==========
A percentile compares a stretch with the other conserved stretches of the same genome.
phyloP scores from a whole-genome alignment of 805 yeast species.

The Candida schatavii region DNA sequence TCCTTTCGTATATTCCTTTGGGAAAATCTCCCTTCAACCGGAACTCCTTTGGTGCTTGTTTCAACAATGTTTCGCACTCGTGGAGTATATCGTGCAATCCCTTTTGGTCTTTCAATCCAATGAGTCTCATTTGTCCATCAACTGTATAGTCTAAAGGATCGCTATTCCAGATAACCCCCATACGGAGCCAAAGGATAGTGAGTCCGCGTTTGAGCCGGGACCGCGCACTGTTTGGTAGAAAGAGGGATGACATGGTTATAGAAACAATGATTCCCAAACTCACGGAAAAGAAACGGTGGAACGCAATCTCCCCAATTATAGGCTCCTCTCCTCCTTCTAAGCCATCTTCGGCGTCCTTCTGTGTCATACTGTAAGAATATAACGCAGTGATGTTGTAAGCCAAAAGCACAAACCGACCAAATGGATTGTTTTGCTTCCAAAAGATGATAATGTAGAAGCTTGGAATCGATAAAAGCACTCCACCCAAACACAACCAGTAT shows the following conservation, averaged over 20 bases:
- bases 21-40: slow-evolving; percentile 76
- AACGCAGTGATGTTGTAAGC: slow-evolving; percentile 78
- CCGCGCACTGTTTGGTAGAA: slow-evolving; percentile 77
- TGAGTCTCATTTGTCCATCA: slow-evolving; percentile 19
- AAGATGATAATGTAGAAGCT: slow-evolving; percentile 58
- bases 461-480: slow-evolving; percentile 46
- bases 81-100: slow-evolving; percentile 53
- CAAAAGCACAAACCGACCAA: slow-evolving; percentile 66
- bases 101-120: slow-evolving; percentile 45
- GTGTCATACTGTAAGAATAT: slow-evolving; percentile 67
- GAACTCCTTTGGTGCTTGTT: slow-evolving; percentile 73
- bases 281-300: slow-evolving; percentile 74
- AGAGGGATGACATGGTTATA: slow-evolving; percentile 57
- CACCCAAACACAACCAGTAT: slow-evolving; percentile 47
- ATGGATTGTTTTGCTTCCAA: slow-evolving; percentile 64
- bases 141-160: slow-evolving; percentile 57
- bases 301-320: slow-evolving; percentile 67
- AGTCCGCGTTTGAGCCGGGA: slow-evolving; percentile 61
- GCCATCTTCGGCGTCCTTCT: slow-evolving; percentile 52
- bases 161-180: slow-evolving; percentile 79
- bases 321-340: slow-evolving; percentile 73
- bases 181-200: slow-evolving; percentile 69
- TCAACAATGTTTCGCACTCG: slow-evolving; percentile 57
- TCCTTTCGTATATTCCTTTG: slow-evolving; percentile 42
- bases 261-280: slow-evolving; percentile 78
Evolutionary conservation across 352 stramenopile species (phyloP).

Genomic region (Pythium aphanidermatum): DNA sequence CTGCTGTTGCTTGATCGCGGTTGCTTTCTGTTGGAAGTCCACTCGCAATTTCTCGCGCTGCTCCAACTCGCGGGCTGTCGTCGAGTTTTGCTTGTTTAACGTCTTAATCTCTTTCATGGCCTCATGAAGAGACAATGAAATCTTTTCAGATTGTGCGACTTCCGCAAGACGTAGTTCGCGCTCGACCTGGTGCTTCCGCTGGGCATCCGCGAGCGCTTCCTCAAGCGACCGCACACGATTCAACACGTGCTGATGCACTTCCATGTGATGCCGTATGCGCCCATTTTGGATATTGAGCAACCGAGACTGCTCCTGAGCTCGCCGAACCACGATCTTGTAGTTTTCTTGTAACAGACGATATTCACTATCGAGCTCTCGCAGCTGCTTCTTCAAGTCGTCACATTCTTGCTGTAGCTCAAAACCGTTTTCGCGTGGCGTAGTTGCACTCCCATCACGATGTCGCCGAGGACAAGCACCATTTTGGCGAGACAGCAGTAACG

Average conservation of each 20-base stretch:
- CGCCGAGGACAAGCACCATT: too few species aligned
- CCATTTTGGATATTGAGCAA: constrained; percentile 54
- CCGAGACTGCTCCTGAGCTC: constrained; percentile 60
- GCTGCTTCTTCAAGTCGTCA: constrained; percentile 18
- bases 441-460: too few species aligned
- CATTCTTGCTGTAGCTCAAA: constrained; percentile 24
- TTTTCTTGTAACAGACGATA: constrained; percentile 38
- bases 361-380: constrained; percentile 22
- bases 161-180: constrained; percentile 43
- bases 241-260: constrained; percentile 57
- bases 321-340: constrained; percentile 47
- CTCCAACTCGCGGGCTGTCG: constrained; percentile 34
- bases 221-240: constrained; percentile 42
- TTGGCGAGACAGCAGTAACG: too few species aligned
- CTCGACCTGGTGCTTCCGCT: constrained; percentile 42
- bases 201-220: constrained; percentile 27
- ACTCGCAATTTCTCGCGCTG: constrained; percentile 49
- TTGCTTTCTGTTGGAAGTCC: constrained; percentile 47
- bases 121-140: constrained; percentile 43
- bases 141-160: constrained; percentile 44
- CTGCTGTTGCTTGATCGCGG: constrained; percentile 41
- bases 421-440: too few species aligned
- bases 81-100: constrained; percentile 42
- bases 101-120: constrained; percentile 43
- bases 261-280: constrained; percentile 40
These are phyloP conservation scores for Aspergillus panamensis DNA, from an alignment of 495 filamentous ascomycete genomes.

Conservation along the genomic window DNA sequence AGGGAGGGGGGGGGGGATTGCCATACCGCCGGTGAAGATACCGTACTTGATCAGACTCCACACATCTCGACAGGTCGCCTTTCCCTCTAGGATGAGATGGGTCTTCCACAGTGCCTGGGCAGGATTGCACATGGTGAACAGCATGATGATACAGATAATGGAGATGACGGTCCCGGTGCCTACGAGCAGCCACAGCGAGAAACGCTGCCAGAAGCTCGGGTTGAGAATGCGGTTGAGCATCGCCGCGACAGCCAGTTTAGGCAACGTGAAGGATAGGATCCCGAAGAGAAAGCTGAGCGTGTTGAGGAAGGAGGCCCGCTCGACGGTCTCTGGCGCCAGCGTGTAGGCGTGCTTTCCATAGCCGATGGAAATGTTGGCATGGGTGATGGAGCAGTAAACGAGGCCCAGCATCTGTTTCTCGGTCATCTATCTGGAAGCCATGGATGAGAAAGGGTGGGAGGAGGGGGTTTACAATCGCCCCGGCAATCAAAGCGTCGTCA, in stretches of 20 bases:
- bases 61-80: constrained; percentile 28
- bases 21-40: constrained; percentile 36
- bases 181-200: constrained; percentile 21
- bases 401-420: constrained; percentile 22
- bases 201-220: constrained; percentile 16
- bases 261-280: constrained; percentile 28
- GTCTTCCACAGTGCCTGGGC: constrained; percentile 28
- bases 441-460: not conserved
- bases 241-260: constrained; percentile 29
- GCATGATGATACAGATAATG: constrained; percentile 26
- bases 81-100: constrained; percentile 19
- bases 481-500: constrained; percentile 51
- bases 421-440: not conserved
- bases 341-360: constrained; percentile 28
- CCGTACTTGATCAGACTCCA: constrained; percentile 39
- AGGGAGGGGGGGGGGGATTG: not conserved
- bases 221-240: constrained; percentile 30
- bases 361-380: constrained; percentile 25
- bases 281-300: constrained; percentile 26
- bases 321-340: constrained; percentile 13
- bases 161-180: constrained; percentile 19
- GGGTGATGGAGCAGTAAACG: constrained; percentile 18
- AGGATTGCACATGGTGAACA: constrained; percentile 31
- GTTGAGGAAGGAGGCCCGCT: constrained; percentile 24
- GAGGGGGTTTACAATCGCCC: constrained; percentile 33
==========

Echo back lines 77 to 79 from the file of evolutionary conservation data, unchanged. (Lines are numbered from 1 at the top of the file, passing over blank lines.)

- bases 281-300: constrained; percentile 26
- bases 321-340: constrained; percentile 13
- bases 161-180: constrained; percentile 19